• Author: Mojúbàolú Olufúnké Okome
  • Publication Date: 06-2014
  • Content Type: Research Paper
  • Institution: Ìrìnkèrindò: a Journal of African Migration
  • Abstract: The simplest definition of return migration construes it as the move back from a place of sojourn to a place of origin by a migrant who then settles down. But return could be temporary or permanent. It could be volitional or compelled. There could also be secondary and repeat migration. Regardless of the contemporary worldwide concern about the meanings, implications, significance and consequences of return migration, return migration is yet to be subjected to as much scholarly research as other aspects of the migration phenomenon. Eborka in this volume rightfully points out that the gap in scholarly knowledge on this subject is even more profound in the case of Africa, and there is a dearth of statistics, as Essien, Setrana and Tonah indicate. Through her analysis of Chimamanda Ngozi Adichie’s Americanah, Idowu-Faith also alerts us to the theoretical contributions of literary exploration of migration and especially return migration. This volume on return migration to Africa therefore contributes to discourses and research on the subject and in doing so, also contributes significantly to filling the gap in scholarly knowledge.
  • Topic: Migration, Literature
  • Political Geography: Africa
  • Author: Bimbola Oluwafunlola Idowu-Faith
  • Publication Date: 06-2014
  • Content Type: Research Paper
  • Institution: Ìrìnkèrindò: a Journal of African Migration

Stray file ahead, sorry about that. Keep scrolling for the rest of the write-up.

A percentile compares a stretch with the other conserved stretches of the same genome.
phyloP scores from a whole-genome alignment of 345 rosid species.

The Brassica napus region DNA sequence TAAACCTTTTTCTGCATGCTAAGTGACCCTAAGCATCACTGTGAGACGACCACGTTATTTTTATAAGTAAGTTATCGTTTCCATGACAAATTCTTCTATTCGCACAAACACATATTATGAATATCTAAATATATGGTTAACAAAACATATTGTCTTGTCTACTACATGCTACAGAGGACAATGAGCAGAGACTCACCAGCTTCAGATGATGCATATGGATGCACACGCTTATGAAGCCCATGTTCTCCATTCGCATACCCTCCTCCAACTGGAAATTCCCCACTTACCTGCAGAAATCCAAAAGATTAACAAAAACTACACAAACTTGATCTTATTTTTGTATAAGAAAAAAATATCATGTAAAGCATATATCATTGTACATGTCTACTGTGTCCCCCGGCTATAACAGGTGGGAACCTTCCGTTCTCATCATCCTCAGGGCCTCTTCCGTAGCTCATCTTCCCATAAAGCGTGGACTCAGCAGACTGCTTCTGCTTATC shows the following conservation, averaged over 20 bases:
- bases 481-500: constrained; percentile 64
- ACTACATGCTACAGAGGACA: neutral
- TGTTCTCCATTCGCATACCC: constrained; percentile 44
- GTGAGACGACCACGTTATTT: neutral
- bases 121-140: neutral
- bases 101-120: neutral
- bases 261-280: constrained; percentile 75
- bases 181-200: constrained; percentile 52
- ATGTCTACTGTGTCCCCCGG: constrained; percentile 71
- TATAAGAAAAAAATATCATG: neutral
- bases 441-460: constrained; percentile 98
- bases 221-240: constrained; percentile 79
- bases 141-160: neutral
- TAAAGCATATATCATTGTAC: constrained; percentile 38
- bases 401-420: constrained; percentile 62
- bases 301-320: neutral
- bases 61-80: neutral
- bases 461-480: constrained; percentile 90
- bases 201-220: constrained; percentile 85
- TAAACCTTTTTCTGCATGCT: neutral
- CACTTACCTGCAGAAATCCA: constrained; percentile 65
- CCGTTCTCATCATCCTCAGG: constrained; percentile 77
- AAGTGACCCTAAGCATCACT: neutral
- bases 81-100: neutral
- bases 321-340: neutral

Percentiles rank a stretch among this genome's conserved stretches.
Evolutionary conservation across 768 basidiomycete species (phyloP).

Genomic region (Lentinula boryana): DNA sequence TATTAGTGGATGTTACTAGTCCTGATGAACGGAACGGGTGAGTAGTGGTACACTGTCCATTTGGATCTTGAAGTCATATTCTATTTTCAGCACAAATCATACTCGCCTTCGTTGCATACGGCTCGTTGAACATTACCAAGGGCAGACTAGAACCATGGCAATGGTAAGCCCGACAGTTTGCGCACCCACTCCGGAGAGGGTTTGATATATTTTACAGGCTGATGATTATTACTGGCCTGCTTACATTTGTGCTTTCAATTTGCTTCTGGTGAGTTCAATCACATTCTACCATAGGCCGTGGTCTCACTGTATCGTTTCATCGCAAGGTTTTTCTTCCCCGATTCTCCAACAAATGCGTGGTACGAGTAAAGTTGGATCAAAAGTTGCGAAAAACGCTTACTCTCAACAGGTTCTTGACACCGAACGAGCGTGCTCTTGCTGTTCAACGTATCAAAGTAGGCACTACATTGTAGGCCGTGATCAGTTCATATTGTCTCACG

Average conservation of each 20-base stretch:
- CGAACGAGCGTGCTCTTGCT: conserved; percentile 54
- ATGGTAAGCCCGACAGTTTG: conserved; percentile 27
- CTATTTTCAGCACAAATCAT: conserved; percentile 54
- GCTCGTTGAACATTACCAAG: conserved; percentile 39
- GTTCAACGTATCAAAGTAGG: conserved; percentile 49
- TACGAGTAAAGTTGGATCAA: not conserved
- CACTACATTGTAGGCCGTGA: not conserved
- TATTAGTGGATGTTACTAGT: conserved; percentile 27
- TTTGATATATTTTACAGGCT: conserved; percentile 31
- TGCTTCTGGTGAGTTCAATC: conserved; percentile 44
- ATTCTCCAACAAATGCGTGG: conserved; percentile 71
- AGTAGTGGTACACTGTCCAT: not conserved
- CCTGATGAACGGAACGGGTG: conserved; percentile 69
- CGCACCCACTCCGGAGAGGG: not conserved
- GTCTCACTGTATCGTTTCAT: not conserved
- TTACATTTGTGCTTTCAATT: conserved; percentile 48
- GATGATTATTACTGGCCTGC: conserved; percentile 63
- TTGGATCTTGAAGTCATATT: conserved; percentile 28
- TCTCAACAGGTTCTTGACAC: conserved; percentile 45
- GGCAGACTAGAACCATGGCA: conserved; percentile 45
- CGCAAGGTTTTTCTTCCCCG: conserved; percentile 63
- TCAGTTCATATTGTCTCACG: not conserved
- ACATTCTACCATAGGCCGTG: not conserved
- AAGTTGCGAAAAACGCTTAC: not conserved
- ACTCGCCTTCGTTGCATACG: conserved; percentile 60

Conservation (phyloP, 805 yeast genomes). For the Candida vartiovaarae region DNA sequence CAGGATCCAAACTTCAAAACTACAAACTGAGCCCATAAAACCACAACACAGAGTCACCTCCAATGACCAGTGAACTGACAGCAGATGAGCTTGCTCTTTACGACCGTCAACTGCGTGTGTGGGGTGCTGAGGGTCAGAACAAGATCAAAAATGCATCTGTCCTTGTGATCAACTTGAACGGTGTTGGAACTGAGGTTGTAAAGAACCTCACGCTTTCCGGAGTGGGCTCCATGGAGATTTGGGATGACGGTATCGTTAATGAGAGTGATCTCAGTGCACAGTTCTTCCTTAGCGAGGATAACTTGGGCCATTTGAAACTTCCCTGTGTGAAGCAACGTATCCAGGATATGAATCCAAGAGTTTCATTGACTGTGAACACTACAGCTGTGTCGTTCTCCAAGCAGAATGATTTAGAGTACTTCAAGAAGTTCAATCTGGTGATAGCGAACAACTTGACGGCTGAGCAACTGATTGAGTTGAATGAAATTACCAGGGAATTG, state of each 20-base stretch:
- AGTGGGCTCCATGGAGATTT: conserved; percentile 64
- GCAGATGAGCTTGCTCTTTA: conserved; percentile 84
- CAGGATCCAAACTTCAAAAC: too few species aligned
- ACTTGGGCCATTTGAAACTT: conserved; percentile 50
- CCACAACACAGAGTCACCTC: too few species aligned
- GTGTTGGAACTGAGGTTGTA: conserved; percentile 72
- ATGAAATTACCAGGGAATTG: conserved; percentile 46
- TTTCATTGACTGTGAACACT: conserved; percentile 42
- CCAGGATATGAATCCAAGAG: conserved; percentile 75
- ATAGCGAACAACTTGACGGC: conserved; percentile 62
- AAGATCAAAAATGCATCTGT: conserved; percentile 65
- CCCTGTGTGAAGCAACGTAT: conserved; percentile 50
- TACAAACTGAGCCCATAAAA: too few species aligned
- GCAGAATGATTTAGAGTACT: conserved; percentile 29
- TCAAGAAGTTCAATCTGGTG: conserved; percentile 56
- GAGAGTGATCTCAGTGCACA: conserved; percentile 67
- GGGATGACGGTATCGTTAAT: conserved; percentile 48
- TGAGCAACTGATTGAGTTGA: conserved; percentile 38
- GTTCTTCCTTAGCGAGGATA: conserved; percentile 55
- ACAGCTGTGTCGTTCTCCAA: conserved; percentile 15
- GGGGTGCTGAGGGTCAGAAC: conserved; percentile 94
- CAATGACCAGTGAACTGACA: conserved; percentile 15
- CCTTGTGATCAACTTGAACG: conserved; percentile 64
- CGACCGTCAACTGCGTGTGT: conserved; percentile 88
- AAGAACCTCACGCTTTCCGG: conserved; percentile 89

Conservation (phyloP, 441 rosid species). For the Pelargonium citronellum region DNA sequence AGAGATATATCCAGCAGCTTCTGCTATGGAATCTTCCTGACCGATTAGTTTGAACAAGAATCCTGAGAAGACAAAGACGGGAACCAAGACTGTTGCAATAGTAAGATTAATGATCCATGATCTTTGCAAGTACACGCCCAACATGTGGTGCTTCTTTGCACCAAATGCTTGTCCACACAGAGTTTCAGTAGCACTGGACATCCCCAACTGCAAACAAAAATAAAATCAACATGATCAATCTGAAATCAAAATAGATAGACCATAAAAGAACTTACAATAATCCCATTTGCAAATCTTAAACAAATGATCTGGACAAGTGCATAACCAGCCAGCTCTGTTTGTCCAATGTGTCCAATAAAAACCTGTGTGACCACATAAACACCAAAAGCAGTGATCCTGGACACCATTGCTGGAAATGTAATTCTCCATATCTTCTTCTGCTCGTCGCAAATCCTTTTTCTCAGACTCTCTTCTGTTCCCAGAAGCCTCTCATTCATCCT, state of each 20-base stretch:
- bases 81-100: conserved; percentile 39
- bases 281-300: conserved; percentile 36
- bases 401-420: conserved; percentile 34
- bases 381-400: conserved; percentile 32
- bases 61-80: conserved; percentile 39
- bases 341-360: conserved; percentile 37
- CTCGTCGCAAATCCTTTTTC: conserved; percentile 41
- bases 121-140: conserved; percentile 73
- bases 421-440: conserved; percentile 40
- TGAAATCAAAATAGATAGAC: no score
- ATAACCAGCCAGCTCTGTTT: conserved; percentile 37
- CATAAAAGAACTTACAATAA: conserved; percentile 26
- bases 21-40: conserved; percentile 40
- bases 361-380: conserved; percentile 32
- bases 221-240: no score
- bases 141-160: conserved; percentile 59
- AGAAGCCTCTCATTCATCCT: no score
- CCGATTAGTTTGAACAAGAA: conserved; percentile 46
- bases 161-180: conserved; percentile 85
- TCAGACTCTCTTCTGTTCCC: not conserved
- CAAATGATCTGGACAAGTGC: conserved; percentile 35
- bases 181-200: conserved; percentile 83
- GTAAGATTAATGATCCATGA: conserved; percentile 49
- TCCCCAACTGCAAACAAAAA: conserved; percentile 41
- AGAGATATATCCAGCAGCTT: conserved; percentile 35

• Abstract: This paper is a stylistic investigation of Americanah (2013) Chimamanda Ngozi Adichie’s latest novel. Whereas Americanah is the melting pot where love and romance collide and comingle with hair politics and the shifting meanings of skin color, Adichie employs migration as the window through which these issues are projected. Beyond Adichie’s juxtaposition of binary migratory terms of “Americanah” and “American” and her protagonist’s choice of the former, the novelist’s preoccupation is to critically engage international migration theories, and to chart a new migration story, where return migration is the quintessential closure.
  • Topic: Migration, International Affairs, Literature, Novels
  • Political Geography: Africa
  • Author: Kwame Essien
  • Publication Date: 06-2014
  • Content Type: Research Paper
  • Institution: Ìrìnkèrindò: a Journal of African Migration
  • Abstract: This article traces different waves of reverse migrations to the Gold Coast, now Ghana, which began in the early nineteenth century. The article explores external motivations for pursuing these journeys and factors internal to Ghanaian history that facilitated reverse migrations. Both contributed to the contradictions of return and the paradox of freedom or the illusion that their physical presence in Ghana would fulfil their fantasy. Part of the article chronicles the stories of individuals, family groups, and the transatlantic communities they created: Brazilian-Africans (Tabom), Caribbean Africans and American-Africans. The article focuses on themes of slavery, emancipation, abolition, reverse migrations and Pan-African activities in Ghana. This article maintains that literature on reverse migrations should extend beyond the narrow focus of the New World back to Africa. I assert that there are other reverse migratory paths from West Africa to Brazil (after liberated Brazilian-Africans settled in Africa in the early 1800s) and between Nigeria and Ghana that have been overlooked by scholars in their study of reverse migrations to Ghana and West Africa in general. In the end, this article shows similarities in reverse migrations and shared cultural kinship as members of the returnee communities in Lagos-Nigeria (the Aguda) and Accra-Ghana (the Tabom) crisscrossed the West African Atlantic and created various identities.
  • Topic: Migration, Slavery, Literature
  • Political Geography: Africa, Nigeria, Ghana
  • Author: Chinyere G. Okafor
  • Publication Date: 06-2014
  • Content Type: Research Paper